Hacked Bitcoin Exchange Mt Gox Gives Up, Files For Liquidation

Hacked Bitcoin Exchange Mt Gox Gives Up, Files For Liquidation

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CEO Karpales won't be going to the US any time soon.

Up until now, Bitcoin exchange Mt Gox has been relying on bankruptcy proceedings to save itself from utter ruin, after hackers managed to strip its vaults bare - bar a few coins hidden under the metaphorical sofa cushions - but that tactic seems to have run its course. According to the Wall Street Journal, Mt Gox has given up on bankruptcy protection and will file in Tokyo for liquidation instead. Should this proceed, creditors can expect to recover much less than they had hoped from Mt Gox's remains, though there is a small chance someone will swoop in and buy the exchange. Should that happen future profits might help recoup some of the exchange's half billion dollar losses.

However if you're in the US and hoping to catch a glimpse of CEO Mark Karpales as he answers questions in the US bankruptcy proceedings Mt Gox also filed, forget it. Despite a judge telling him, in no uncertain terms, that if he wanted to avail himself of US bankruptcy protection he needed to attend an April 17th deposition, Karpales has refused. Apparently he needs more time with his lawyer.

"Mr. Karpeles is now in the process of obtaining counsel to represent him with respect to the FinCEN Subpoena," says Mt Gox's latest filing. "Until such time as counsel is retained and has an opportunity to 'get up to speed' and advise Mr. Karpeles, he is not willing to travel to the US." Mt Gox filed for US bankruptcy protection back in March.

It's not clear what effect the Tokyo liquidation proceedings will have on Mt Gox's US bankruptcy filing. If liquidation goes ahead - which requires a majority of Mt Gox's 127,000 creditors agree to it - a trustee will be appointed who will take over management of the company's assets from Karpales. Before all this happened, Mt Gox was the world's busiest Bitcoin exchange; at Karpales' own estimate, when it went under Mt Gox took 7% of the world's total Bitcoin supply with it.

Source: Wall Street Journal

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Karloff:
when it went under Mt Gox took 7% of the world's total Bitcoin supply with it.

That's a lot of pissed off criminals and conspiracy theorists.

Zachary Amaranth:

Karloff:
when it went under Mt Gox took 7% of the world's total Bitcoin supply with it.

That's a lot of pissed off criminals and conspiracy theorists.

Okay that made me laugh XD

Personally I've transferred all of my bitcoins into this new fangled thing called erm... mon-ee (don't know if im spelling that right). It may sound crazy but apparently you can store it in somewhere called a bank which is actually underwritten by the government and central bank and the value of which in real spending terms is supposed to only fluctuate by 2% within the bounds of my countries economy and ebbs and flows slowly compared to other counties mun-ee.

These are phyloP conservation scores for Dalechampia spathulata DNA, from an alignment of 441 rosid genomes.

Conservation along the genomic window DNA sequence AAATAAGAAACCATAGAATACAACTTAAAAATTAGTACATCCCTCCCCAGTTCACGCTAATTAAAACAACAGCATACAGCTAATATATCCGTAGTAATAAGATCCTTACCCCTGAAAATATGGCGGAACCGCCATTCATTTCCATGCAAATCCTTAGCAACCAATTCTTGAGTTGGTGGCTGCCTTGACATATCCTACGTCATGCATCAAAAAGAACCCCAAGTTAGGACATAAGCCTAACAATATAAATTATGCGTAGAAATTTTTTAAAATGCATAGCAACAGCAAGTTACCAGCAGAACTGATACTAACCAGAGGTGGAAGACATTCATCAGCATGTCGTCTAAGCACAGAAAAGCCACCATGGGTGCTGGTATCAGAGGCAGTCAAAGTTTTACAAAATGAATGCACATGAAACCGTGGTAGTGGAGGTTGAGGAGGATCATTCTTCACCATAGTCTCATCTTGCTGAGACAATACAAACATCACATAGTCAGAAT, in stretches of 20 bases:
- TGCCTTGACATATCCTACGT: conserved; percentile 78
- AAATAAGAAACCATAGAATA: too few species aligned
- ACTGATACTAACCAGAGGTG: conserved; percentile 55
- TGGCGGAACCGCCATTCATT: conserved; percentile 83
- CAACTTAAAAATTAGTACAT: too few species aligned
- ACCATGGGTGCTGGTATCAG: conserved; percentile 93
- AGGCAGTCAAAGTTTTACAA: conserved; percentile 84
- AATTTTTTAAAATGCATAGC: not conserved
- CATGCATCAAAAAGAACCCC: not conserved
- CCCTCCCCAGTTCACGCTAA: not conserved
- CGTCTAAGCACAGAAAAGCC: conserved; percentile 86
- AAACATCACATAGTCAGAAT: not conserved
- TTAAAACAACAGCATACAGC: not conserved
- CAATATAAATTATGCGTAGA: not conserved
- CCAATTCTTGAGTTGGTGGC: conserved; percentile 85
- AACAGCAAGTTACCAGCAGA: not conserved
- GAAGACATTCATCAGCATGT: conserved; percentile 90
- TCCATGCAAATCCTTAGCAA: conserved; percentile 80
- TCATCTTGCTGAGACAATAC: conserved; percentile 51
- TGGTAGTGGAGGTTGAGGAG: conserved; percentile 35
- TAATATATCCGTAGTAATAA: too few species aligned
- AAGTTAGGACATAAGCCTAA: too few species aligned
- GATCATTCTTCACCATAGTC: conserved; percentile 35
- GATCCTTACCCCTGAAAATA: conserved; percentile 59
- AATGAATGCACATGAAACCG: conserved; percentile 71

Sounds crazy right? No open manipulation, not 100% price spikes and falls. Weird...

Scrumpmonkey:

Zachary Amaranth:

Karloff:
when it went under Mt Gox took 7% of the world's total Bitcoin supply with it.

That's a lot of pissed off criminals and conspiracy theorists.

Okay that made me laugh XD

Personally I've transferred all of my bitcoins into this new fangled thing called erm... mon-ee (don't know if im spelling that right). It may sound crazy but apparently you can store it in somewhere called a bank which is actually underwritten by the government and central bank and the value of which in real spending terms is supposed to only fluctuate by 2% within the bounds of my countries economy and ebbs and flows slowly compared to other counties mun-ee.

Sounds crazy right? No open manipulation, not 100% price spikes and falls. Weird...

Pfeh! Yeah Right. Next you'll be telling me it's can be given out as decoratively printed paper that are universally accepted internationally.

Seriously though, is anyone surprised by this?

Things are looking less and less good for Bitcoin especially since the US Govt ruled they are subject to taxation. Lol.

BigTuk:
[quote="Scrumpmonkey" post="7.847505.20908260"]

Things are looking less and less good for Bitcoin especially since the US Govt ruled they are subject to taxation. Lol.

Actually I think getting subject to taxation is good for Bitcoin in the long run, because it means that US Government recognizes is as a commodity, if not medium of exchange.

Also, in my humble opinion, approaching cryptocurrencies like currencies is a bit of a mistake. Think of them as more of a share in a company sans the company. You buy it low, you sell it high, you ka-ching!

Though it's not like I trade in cryptocurrencies so what do I know.

Bitcoin and crypto currency in general is just a new approach to an old problem that crops up when economies are bad.

Back in the 1970s and 1980s, when the economy was in the toilet, there were literally barter exchange systems that used barter tokens and vouchers, exchanging all cash into a primary central system where the value of a voucher or token was accepted at a base value amongst its membership for exchange of goods and services.